"A Dolphin’s Smile Is Nature’s Greatest Deception” read a little girl’s sign outside Brookfield Zoo on May 7. The girl was one of about 10 protesters there as part of animal rights group Empty the Tanks’s worldwide annual day of aquarium picketing. More than two dozen showed up at the Shedd. The goal? End marine mammal captivity.

In the post-Blackfish era, it doesn’t seem far-fetched that local aquatic venues might one day free Willy—or in Brookfield’s case, Allie, Alison, Magic, Maxine, Merlin, Noelani, Spree, and Tapeko.

It’s already getting harder to maintain marine mammal programs: A federal decision last fall barred the Shedd from bringing in new wild-caught belugas. And SeaWorld’s announcement in March that it won’t breed orcas anymore, plus the National Aquarium’s decision in June to release its dolphins into a natural sanctuary, suggests it won’t be long before the two Chicago aquariums could consider the same—though neither indicates it will.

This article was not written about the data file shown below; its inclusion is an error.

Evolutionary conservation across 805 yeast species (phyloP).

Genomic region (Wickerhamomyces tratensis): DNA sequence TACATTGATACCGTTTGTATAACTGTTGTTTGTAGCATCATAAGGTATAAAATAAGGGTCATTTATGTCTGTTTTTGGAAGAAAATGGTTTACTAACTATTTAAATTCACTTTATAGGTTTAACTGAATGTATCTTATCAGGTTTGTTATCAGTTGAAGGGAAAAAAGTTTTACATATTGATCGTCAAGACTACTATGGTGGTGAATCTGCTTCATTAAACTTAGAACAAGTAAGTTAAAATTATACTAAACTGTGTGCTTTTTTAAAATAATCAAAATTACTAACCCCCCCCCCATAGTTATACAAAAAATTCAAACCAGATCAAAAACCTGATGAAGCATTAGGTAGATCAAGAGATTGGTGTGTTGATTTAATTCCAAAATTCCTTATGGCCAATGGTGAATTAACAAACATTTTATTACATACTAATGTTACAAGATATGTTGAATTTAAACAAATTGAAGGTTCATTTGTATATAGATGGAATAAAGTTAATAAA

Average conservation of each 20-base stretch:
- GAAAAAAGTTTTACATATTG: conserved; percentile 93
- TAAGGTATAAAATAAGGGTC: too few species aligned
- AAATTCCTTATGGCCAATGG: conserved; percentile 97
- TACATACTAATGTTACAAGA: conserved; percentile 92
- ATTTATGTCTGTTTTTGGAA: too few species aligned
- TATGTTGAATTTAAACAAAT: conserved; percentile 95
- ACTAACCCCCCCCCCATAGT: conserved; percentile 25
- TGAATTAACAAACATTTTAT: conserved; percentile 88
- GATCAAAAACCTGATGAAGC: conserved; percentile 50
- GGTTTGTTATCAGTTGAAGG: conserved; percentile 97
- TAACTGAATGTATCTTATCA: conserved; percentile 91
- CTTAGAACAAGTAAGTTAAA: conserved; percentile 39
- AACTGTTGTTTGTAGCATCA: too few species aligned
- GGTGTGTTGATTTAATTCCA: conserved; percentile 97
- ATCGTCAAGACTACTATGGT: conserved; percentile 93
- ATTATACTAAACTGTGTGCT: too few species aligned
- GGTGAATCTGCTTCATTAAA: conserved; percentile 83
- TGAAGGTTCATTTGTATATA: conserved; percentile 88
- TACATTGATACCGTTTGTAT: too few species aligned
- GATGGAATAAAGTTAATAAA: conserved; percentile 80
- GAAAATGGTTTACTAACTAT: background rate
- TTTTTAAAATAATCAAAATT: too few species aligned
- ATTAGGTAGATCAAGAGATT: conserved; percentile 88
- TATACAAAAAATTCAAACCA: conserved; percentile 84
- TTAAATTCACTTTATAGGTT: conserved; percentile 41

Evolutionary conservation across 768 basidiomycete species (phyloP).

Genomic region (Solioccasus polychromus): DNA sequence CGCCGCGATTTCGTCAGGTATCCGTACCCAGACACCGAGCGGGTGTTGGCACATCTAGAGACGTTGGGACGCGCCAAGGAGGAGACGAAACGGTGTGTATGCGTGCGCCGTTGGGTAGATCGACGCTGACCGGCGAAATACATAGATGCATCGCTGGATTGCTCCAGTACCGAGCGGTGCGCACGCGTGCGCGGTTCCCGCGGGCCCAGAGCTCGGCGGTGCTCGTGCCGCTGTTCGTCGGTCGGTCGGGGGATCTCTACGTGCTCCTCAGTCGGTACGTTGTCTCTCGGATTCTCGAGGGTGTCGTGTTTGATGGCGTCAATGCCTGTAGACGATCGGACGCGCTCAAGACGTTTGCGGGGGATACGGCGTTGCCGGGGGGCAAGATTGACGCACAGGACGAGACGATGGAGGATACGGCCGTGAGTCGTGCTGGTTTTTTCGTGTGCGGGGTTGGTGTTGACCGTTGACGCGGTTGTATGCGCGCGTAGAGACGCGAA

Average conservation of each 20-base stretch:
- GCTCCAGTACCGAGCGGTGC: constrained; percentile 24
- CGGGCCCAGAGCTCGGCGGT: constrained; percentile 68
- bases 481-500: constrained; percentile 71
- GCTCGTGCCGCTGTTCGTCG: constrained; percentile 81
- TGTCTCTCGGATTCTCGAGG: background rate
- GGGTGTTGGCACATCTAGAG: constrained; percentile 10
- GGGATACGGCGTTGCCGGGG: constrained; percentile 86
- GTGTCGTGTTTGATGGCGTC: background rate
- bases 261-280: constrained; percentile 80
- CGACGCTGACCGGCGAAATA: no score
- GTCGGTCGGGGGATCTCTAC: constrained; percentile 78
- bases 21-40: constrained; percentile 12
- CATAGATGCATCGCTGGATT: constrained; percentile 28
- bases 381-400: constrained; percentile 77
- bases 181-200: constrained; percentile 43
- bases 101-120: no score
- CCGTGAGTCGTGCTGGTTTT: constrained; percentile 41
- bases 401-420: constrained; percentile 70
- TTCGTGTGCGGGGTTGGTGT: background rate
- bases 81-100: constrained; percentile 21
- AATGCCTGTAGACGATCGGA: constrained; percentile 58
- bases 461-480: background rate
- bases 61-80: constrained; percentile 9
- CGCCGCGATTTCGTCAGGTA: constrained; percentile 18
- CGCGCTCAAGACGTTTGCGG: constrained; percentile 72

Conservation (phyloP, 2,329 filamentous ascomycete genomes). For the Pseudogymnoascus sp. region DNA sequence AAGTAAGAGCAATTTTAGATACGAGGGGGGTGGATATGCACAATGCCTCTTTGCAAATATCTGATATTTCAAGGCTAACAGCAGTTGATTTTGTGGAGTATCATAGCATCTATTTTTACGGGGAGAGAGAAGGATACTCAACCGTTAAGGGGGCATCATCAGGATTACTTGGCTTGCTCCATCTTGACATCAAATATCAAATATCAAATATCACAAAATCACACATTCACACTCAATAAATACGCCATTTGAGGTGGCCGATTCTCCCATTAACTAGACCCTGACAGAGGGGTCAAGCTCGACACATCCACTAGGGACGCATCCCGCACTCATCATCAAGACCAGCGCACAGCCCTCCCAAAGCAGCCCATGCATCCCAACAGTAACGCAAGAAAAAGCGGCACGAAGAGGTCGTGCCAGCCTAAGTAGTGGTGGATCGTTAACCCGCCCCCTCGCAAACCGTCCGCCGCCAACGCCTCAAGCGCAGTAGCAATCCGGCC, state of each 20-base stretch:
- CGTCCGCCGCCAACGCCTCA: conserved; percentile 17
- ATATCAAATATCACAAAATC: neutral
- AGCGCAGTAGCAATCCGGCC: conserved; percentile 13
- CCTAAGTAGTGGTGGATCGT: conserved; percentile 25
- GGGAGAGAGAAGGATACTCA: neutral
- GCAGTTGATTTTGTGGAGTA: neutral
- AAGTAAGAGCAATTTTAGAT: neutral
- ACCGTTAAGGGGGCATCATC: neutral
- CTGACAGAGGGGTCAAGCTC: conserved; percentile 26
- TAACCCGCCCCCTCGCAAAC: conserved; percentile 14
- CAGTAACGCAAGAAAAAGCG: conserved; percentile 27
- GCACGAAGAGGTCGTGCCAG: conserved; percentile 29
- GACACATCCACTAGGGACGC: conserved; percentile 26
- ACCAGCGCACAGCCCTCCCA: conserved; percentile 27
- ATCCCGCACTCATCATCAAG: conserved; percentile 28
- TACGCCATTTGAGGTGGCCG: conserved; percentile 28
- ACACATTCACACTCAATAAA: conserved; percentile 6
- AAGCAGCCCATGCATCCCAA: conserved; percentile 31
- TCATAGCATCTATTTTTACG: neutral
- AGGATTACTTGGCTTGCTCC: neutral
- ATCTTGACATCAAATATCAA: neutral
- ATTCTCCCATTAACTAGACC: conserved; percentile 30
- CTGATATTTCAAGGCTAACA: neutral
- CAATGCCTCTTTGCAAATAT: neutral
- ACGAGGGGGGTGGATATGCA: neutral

In June, both institutions became the first (and so far only) in the United States to be certified by the American Humane Association for the treatment of their animals. And, they argue, their programs give scientists hands-on access to animals that can’t be achieved in the wild. So how do the two facilities stack up? See below.


Shedd Aquarium

Marine mammal roster:Seven beluga whales and six Pacific white-sided dolphins

Births:Eight belugas (three died) and seven dolphins (four died) since 1991

The show:Instead of tricks, it “highlights incredible natural behaviors,” touts the Shedd. (Read: tricks.)

The justification:“Most of what is known about marine mammal reproduction has been learned by studying them in zoological facilities,” says Tim Binder, executive vice president of animal care.

Controversy:Laura Swiat of ETT says loud music during shows could damage the animals’ hearing.

Brookfield Zoo

Marine mammal roster:Eight bottlenose dolphins

Births:Twelve since 1999 (six died)

The show:Plenty of leaping and splashing (in the name of education, natch)

The justification:The zoo says the exhibit provides funding for and exchanges findings with the Sarasota Dolphin Research Program, a study of wild dolphins.

Controversy:Chlorine in the water irritated the animals’ skin, so the zoo now uses ozone exclusively.